So Cassandra was this girl back in ancient Troy who was given the gift of seeing the future by the god Apollo. Apollo wanted to get with Cassandra — the Greek gods, male and female, were always trying to screw any pretty face — and so Apollo offered Cassandra the gift of prophecy in exchange for… Look, it wasn’t exactly prostitution; God-like powers beat cold hard cash or flowers and chocolates or a silly ring. You’d think Cassandra would’ve jumped into bed at such an offer.
But once Apollo gave Cassandra the ability to see the future, the bitch reneged on the deal. (Maybe you object to my referring to Cassandra as a “bitch.” Well, then which word best describes a woman who receives the gift of prophecy from a gorgeous deity and then doesn’t keep up her end of the deal?) To get back at her, Apollo sprinkled a curse on Cassandra’s gift: she could still see the future, she could see what was going to happen, but nobody would believe her.
From then on Cassandra went around warning her fellow Trojans about the coming war with the Greeks, but none would believe a word of it. Friends and family members called her crazy.
And when one day, after 10 years of fighting a stalemate — the walls of Troy were just too high and too strong — the Greeks and their ships just up and disappeared from their beach encampment, leaving behind a giant wooden horse, apparently as an offering to Poseidon, the god of the sea and horses, who built the walls of Troy himself (along with his nephew Apollo), Cassandra warned her father the king and all the other Trojans that there were Greeks hiding inside the wooden horse. But they just shut her up. They were too busy celebrating their apparent victory over the powerful King Agamemnon and the half-god warrior Achilles and the genius Odysseus and the other Greeks. Cassandra even ran up to the big horse with an axe in one hand and a torch in the other, about to bust and burn the fucker up, but they stopped her and sent her away.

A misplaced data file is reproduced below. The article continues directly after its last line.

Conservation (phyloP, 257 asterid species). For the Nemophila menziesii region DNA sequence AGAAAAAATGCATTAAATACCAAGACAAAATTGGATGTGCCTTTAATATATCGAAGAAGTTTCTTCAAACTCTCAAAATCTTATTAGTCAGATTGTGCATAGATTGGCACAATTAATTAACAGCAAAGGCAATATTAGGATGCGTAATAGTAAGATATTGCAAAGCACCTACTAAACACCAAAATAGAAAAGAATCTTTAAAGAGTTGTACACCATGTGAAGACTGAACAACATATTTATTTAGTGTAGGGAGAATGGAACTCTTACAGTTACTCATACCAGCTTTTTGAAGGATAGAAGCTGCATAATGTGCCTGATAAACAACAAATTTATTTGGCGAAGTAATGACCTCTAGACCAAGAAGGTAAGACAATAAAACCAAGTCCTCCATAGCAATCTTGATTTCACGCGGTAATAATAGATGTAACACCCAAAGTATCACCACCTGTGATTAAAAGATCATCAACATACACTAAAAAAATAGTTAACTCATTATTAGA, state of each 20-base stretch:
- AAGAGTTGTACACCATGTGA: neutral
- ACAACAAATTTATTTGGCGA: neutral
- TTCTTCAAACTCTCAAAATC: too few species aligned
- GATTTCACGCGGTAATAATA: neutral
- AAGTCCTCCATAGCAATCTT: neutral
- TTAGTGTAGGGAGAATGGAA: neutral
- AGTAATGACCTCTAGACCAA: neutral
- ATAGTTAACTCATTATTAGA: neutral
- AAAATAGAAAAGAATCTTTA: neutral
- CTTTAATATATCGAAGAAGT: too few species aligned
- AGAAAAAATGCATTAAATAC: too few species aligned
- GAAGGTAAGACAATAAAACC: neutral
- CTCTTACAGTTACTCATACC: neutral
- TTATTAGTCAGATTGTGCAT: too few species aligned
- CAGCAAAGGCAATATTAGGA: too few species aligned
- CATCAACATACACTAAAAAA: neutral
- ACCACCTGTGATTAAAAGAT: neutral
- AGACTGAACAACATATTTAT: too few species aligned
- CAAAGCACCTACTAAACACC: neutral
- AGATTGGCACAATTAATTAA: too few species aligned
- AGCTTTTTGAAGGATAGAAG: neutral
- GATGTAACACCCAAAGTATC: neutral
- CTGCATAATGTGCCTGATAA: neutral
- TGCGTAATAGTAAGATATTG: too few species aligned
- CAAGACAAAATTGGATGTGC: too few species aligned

A portrait by the English painter Evelyn De Morgan shows poor Cassandra pulling out her hair as the once great city of Troy burns in the background. She could see the future, but to no use.
Being intelligent and knowing one’s shit is a lot like being Cassandra. Smart people can’t see the future, but smart people who study history and philosophy and economics have a better vantage point to see where things are headed. The future remains a mystery, of course, but it isn’t so much a mystery to those who have seen what came before. Anybody who sees a ball thrown up into the air, who knows about gravity and has seen things thrown up into the air before, knows what will happen next. It isn’t prophecy, or even rocket science; only knowledge and experience, which together become wisdom.